All Nippon Airways and Japan Airlines have grounded their entire fleets of Boeing 787 Dreamliners after an All Nippon 787 made an emergency landing on Wednesday because of a possible battery failure and smoke in the cabin.
The emergency landing at Takamatsu airport in western Japan is the latest in a string of incidents over the past few days that have raised concerns about the safety of the Boeing (NYSE:BA) twinjet, the first commercial airplane in the world to be made largely from composite materials.
The grounding is a serious blow to the reputation of Boeing's latest product, a revolutionary airplane that has sold enormously well -- airlines all over the world have ordered 890 so far -- because of fuel savings of 20 percent over its predecessor, the Boeing 767, and a series of advanced features for passenger comfort.
All Nippon Airways (TYO:9202) told Reuters that instruments on the plane, flying domestically between Yamaguchi and Tokyo's Haneda airport, indicated a problem with one of the onboard batteries. There was smoke in the cockpit, according to an airport official quoted by Reuters, but that report has not been confirmed by the airline.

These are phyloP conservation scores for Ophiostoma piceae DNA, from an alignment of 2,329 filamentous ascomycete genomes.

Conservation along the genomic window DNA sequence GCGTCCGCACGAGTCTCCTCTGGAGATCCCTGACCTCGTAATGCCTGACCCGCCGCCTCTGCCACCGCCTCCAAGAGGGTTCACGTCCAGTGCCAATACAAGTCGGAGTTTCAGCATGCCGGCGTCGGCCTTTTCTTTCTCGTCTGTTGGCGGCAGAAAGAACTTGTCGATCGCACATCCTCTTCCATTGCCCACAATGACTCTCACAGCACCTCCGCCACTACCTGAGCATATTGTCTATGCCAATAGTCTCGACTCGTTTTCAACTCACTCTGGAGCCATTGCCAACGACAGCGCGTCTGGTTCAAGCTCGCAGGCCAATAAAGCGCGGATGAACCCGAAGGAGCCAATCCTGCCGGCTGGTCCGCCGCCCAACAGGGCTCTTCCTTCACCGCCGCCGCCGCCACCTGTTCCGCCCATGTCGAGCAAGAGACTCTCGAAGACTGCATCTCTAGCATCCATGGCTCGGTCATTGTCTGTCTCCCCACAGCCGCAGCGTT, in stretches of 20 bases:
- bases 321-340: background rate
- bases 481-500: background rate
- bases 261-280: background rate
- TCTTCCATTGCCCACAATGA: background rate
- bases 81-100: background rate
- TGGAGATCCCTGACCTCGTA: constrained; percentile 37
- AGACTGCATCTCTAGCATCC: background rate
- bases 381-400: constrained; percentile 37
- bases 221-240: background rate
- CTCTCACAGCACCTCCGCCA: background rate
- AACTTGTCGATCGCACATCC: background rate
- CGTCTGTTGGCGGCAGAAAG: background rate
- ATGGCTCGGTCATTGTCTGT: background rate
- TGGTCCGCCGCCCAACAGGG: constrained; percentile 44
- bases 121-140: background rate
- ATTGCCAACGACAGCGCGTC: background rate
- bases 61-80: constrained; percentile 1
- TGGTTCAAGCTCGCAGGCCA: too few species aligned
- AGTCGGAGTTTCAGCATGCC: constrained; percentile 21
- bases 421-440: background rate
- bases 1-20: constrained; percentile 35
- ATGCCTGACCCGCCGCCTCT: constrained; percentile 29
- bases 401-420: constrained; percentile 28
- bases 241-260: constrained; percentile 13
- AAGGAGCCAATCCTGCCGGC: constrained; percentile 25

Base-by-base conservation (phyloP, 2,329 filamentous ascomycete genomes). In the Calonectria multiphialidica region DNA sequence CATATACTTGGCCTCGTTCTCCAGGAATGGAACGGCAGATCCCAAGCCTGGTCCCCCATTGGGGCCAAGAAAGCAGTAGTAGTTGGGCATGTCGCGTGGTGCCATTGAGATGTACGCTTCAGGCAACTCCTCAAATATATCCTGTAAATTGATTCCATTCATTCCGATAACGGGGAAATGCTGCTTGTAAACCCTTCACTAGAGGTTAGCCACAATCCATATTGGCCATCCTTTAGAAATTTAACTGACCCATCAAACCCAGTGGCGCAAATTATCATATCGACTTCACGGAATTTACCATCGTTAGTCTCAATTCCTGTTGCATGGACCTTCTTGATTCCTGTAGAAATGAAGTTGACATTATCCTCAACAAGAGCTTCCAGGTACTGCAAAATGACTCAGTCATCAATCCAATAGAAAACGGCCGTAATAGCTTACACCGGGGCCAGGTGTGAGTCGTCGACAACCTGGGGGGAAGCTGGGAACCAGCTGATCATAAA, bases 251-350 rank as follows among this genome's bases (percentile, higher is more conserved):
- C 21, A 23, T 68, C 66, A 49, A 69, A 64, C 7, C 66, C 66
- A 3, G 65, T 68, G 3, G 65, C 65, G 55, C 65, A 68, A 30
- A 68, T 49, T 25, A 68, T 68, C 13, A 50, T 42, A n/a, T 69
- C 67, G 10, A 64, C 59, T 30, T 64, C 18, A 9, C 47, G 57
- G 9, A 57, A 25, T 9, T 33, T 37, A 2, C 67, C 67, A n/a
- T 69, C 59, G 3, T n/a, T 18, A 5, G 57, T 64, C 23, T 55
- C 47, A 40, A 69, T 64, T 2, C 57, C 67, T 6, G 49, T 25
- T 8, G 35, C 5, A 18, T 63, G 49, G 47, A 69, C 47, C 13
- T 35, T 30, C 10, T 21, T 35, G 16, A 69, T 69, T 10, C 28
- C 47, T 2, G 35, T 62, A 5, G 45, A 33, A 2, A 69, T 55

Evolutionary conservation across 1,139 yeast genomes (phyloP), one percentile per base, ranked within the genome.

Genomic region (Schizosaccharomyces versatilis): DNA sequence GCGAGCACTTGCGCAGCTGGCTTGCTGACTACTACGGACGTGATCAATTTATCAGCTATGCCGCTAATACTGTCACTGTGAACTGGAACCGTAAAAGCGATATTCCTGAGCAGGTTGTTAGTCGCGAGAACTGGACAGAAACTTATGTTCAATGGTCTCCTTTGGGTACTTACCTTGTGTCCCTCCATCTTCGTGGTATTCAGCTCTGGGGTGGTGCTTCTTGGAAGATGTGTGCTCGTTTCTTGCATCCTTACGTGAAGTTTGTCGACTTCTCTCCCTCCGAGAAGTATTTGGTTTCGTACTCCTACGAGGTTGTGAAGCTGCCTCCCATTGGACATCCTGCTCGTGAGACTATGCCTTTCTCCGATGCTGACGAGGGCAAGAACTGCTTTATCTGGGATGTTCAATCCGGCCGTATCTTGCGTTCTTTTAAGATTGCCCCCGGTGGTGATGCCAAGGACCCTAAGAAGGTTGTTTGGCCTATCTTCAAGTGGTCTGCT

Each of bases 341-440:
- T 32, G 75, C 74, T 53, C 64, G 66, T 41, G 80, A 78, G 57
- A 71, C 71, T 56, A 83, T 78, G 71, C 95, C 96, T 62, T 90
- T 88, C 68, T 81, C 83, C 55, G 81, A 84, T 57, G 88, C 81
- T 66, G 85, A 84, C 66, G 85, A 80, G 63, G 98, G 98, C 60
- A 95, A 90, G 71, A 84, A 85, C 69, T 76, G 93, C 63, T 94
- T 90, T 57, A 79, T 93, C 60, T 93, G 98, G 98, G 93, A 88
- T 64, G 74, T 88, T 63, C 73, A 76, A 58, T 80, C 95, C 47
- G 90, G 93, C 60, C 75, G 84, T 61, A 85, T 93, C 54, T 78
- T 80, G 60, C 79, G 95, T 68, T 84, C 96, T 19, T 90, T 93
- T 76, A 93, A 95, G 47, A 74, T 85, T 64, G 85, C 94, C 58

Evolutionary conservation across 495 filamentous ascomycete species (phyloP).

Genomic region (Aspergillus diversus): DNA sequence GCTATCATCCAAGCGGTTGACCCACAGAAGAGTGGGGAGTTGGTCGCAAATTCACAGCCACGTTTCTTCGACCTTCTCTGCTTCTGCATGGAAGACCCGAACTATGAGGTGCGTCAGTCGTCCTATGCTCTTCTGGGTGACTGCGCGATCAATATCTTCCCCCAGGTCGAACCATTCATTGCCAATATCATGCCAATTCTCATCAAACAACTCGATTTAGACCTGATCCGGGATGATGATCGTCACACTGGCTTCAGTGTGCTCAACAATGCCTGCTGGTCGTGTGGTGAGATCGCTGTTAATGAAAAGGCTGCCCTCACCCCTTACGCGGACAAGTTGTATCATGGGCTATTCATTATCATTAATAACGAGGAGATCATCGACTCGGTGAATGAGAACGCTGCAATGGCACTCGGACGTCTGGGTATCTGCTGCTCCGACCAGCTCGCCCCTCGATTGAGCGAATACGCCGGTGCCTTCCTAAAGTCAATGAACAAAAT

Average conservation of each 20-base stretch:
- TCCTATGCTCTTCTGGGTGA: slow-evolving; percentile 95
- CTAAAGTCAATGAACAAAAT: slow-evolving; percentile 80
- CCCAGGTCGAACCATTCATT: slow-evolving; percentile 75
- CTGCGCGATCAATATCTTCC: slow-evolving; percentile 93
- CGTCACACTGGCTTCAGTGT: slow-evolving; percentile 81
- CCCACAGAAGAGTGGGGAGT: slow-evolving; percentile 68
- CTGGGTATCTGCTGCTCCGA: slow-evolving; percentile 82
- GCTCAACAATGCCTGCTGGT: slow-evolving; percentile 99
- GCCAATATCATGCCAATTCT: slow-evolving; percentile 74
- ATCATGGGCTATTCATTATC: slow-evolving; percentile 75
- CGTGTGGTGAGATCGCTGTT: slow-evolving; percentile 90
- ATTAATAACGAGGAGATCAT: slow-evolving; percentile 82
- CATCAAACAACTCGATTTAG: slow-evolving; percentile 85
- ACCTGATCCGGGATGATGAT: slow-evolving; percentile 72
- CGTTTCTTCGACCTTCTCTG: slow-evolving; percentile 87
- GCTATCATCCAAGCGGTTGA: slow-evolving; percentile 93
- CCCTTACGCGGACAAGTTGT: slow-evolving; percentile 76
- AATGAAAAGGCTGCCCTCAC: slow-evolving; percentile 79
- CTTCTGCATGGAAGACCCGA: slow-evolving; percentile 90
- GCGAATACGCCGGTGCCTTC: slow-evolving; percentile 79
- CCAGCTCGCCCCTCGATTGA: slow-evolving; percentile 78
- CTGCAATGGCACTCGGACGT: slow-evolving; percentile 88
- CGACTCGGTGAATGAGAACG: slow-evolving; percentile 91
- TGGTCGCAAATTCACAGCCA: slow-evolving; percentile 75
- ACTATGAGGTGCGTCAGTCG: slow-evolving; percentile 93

Flight NH692 made an emergency landing at 8:45 a.m. Wednesday local time, 11 p.m. Tuesday GMT. The airline said it evacuated 129 passengers and eight crew members from the Dreamliner. Pictures showed the 787 on the ground with the emergency slides deployed, but no signs of smoke or fire. There are no reports of injuries.
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The incident comes after a rash recent problems with other 767s, including two fuel leaks, a battery fire, a wiring problem, a brake computer glitch and a cracked cockpit window. None of those incidents have resulted in injury to passengers or serious damage, but they have hurt the image of the $200 million airplane, which entered service in 2011 after years of delays due to problems manufacturing the composite materials and coordinating the worldwide chain of suppliers that make parts for the airplane.
The U.S. Federal Aviation Administration announced last week it had opened an investigation into a fire aboard an empty Japan Airlines 787 parked in Boston, sparked by one of the plane's lithium-ion batteries. Li-ion batteries store far more energy, but are more volatile, than lead-acid batteries. The Japanese civil aviation authority has also launched an investigation.
Shortly after the ANA emergency landing and the grounding of the airline's 17 Dreamliners, Japan Airlines (TYO:9201) announced it was grounding its seven 767 jets. The other operators of the 50 Dreamliners delivered so far have not announced similar plans. They include United Airlines (NYSE:UAL) in the U.S., LAN Airlines (NYSE:LFL) in Chile, Ethiopian Airlines, Air India, Qatar Airways and Poland's LOT.
"We’re aware of the ANA 787 diversion in Japan. We will be working with ANA and the authorities to determine what happened and why," Boeing tweeted.
Japan's transport minister had acknowledged, before Wednesday's emergency landing, that passenger confidence in Boeing's new jet is at stake.